E. Nugee committed fraud by false representation (S2 of the Fraud Act 2006)

Nugee relied on his corrupted version of the assignment in his order of 5th February 2018 to defraud Mr Millinder of the indisputable sum of the statutory demand after finding that no money was ever owed to the Club and that they unlawfully forfeited the Lease based on their demand of 25th June 2015 that they transformed into the first of 4 frauds by false representation. The frauds were conveyed to originate the insolvency of Empowering Wind MFC Ltd, then to keep the proven asset beyond reach of creditors.

Aside from conspiring to pervert the course of justice, Nugee is guilty of fraud, the offence conferred in section 2 of the Fraud Act 2006.

At paragraph 10 of his order, Nugee falsely represented his own version of the assignment:

We agreed to tidy up loose ends on some of the feeds and the 200K that we paid from other accounts of Earth Energy Investments as parent of Empowering MFCas assigning those investments representing what we put into project”

Nugee falsely represented the terms of the assignment to make it not absolute

Nugee had the original assignment before him, he knew of the correct terms, which are:

We agreed to tidy up loose ends on some of the fees and the £200,000 so that Earth Energy Investments, as Parent of Empowering MFC is assigned those investments, representing what we put into project”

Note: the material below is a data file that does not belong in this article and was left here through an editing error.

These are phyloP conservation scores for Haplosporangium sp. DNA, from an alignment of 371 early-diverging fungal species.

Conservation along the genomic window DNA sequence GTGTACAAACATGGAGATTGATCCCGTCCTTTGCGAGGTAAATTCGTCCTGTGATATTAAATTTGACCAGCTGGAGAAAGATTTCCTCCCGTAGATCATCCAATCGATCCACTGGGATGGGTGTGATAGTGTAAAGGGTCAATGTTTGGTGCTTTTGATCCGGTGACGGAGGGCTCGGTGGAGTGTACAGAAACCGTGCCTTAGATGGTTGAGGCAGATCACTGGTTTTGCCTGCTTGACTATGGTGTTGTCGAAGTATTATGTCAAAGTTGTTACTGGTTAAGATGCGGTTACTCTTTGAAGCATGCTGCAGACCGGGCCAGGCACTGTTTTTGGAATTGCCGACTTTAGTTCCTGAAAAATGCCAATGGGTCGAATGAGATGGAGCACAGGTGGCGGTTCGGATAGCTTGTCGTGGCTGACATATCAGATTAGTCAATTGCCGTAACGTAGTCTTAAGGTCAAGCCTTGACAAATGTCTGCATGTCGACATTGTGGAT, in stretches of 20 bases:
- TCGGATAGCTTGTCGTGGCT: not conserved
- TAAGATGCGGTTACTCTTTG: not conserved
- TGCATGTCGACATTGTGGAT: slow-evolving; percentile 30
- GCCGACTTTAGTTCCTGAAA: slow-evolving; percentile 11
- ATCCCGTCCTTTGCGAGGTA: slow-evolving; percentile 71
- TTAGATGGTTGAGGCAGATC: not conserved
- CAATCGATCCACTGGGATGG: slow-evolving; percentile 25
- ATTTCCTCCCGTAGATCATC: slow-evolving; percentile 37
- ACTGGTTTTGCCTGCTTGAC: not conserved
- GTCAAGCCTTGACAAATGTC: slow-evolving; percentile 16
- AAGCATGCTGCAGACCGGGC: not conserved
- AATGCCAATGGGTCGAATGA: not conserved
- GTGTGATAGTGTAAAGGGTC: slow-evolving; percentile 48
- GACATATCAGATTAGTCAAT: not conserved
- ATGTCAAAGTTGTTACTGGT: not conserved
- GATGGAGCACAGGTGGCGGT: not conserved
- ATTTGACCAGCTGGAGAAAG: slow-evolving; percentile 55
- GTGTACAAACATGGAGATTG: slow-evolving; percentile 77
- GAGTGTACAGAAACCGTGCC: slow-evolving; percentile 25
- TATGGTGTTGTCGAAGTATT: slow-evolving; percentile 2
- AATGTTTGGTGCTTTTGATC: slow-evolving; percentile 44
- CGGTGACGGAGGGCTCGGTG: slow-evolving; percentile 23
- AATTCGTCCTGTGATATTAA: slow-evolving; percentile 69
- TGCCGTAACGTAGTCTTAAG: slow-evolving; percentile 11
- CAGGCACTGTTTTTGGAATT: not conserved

The correct original version, an absolute assignment of the investment to Parent Company

F. Nugee was acting dishonestly and he knew the representation he was making was false

Nugee had the assignment before him in the hard copy bundle, tab_27, he was taken to it twice, both by Mr Millinder and then by Mr Staunton who additionally admitted that “what’s assigned are the investments” . Nugee had the hard copy bundle before him when he was formulating his order and he made the conscious and premeditated decision to falsely represent the assignment to make its terms not absolute.

Any judge would know that any absolute assignment of which express written notice has been given is effectual in law. It is proven that Nugee knew that, which is why he falsely represented the assignment to make it not absolute.

Nugee knew what he was doing was dishonest and his representation was made to make a gain and to cause a loss to Mr Millinder.

Below, we cite the passage from his order of 5th February 2018:

This image has an empty alt attribute; its file name is Nugee_order_1.jpg